After a few offseasons of striking out on big-name free agents, the Dallas Mavericks approached the 2014 summer with an arguably more conservative plan of adding (still very good) players who would not require such involved courtship. The results have been pretty terrific. The Mavericks have obtained center Tyson Chandler (a member of their 2011 title-winning squad) via trade to bolster the defense, signed ex-Houston Rockets wing Chandler Parsons to do a little bit (and often a lot) of everything, and grabbed veteran point guards Jameer Nelson and Raymond Felton to make up for the loss of Jose Calderon. The Mavs have a clear identity as a seasoned, intelligent group of passers and shooters, and this summer has only enhanced those strengths while also bringing back a needed defensive linchpin.
Ever-involved Mavericks owner Mark Cuban has surveyed the scene (that he was largely responsible for) and responded with great positivity. In a radio interview with KTCK 1310 in Dallas, Cuban spoke about the Mavs' improvements and why he thinks they're well positioned to contend in the Western Conference. From SportsDayDFW (via PBT):
On his feelings and excitement about the Mavericks’ offseason so far:
Cuban: “Yeah it’s been fun so far. I try never to get too excited, but I’m always excited. Getting Chandler, getting the Chandler brothers is going to be a big step forward for us. I think we’ve gotten younger, I think we’ve got a team that is very flexible; we’ll be able to do a lot of different things. We’ve got a high basketball IQ. I’m really excited about it."
On adding six players this offseason who were starters for other teams last year:
Cuban: “I didn’t even think about it that way, but that’s probable true. We were looking to improve. We were looking to add depth. ... The thing about the NBA is that it’s becoming much smarter. There’s a lot more analytics. The new owners that have come in since I’ve been here are just really smart guys. So rather than always doing it the old-school way, the way it’s always been done, teams have to be a lot smarter and the league evolves a lot more quickly. And I think one of the reasons we were able to give San Antonio such a run is that we had a high basketball IQ and we were able to make adjustments that they didn’t expect. I think if our basketball IQ was a little bit higher, then we should have beat them — we could have beat them, we would have beat them — and that’s what we were looking for this summer: guys with high basketball IQs, guys who can play multiple positions, guys who were unselfish and were willing to move the ball and guys who could hit an open shot. And so we think having a lot of flexibility, being able to switch on defense, moving the ball a lot, we think by adding all these starters from all these other teams, we added guys who had those capabilities and I think hopefully it will take us to the next level.”
Nothing Cuban says here is wrong — the Mavericks have added experienced players with versatile skills and good senses of how to play the game. What's a little curious, though, is that the Mavericks were already one of the highest-IQ teams in the league last season, particularly in that terrific seven-game first-round series against the eventual-champion Spurs. As an eight-seed, the Mavs were able to match the Spurs at their own game, setting up good shots and exploiting matchups to a degree that wasn't really seen by any non-Spurs team for the rest of the postseason. It's difficult to look at that performance and determine that Dallas was somehow lacking anything in basketball intelligence. Plus, given how San Antonio played over the next three series, it's arguable that no amount of hoops IQ could have defeated them. They performed with a rarely seen combination of strategy, execution, and improvisatory talent.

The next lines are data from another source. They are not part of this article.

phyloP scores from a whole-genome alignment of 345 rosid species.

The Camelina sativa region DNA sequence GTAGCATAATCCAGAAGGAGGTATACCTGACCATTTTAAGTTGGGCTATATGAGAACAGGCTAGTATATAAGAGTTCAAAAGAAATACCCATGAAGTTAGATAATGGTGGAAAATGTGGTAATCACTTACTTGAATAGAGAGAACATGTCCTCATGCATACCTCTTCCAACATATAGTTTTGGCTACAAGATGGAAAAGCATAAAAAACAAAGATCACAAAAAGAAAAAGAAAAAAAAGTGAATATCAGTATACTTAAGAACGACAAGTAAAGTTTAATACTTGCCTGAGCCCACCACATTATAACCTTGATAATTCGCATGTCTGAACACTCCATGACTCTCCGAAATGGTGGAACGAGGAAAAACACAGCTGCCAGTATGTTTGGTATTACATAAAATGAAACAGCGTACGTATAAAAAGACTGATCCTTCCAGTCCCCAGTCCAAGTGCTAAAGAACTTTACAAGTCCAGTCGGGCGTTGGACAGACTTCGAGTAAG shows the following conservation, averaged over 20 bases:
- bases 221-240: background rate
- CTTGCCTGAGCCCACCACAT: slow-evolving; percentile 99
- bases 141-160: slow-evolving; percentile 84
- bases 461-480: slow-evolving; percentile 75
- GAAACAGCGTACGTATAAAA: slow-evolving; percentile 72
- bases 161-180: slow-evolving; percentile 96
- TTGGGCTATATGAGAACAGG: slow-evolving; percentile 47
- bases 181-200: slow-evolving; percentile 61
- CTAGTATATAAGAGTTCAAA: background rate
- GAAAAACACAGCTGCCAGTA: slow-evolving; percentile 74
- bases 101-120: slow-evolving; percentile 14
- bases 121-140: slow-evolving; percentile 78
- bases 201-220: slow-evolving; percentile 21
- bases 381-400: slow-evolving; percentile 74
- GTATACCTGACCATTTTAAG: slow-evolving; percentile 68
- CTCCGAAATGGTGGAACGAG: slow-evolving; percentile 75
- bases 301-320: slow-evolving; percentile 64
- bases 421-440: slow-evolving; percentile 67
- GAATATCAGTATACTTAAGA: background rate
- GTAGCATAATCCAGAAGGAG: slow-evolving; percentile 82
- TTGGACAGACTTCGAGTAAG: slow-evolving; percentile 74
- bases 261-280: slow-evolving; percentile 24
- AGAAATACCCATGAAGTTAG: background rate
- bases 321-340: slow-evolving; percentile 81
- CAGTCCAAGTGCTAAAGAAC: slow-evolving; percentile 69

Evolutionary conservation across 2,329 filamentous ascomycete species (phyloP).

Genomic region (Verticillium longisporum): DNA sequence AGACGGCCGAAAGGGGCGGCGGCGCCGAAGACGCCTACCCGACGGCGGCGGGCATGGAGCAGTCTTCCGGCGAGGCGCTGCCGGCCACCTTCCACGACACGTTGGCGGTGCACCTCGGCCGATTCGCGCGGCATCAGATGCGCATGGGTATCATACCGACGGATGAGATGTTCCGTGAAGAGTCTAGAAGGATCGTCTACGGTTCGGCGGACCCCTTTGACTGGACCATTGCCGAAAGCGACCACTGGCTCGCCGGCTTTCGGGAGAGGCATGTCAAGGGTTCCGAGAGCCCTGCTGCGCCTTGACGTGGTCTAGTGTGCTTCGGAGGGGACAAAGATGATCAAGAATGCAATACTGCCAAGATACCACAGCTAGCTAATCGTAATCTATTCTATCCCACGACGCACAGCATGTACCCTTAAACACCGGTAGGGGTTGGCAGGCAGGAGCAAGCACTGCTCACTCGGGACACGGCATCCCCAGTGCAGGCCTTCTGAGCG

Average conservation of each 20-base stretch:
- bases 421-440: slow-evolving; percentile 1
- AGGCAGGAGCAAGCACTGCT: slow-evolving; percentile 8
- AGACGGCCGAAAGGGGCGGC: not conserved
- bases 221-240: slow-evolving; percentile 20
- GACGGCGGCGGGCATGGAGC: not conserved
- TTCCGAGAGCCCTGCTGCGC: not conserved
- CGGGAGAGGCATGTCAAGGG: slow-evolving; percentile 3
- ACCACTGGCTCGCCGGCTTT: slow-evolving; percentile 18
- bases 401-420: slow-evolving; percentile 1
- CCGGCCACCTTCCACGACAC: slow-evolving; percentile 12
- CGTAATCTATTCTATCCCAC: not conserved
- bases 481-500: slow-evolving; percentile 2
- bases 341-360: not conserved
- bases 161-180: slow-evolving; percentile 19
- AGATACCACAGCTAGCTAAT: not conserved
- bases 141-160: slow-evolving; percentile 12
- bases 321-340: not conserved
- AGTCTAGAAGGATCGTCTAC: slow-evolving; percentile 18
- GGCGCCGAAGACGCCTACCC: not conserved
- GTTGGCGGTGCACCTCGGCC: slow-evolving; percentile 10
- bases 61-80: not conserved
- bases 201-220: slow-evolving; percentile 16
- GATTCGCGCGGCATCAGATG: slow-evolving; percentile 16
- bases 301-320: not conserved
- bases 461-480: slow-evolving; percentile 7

Yet, like any analytics-minded basketball person, Cuban probably knows that the Spurs series was a potential outlier even if it also featured a number of great performances. Heading into that series, the Mavs were considerable underdogs due to a very poor recent history against the Spurs. For that matter, their playoff seeding (in an admittedly very tough conference) and 49 wins fit their level of play — this team was not considered a contender. In other words, it would have made little sense for the Mavericks to rest on their laurels simply because of one highly impressive series. They needed to bolster existing areas of strength while also adding new abilities, and the additions of Chandlers Tyson and Parsons would appear to have done just that.
In the NBA, it can be easy to treat a seven-game series as if it represents the sum total of a team's success or failure, but a matchup with one team repeated many times usually only plays out a limited set of possibilities in various permutations. It's possible that the Mavericks' postseason would have looked very different against a team like the Oklahoma City Thunder or Los Angeles Clippers. Those alternate outcomes don't diminish whatever they did against the Spurs, but they do suggest that the team's approach to the offseason should not have treated the Spurs series as the basis for an entire offseason. Although Cuban does tie the team's moves to those games, he's really talking about a desire to find players that fit within the team's existing structure and ensure that those qualities will become more consistent strengths. Ultimately, the team isn't concerned with building off the Spurs series, but continuing on the same path that led them to that strong showing in the first place.
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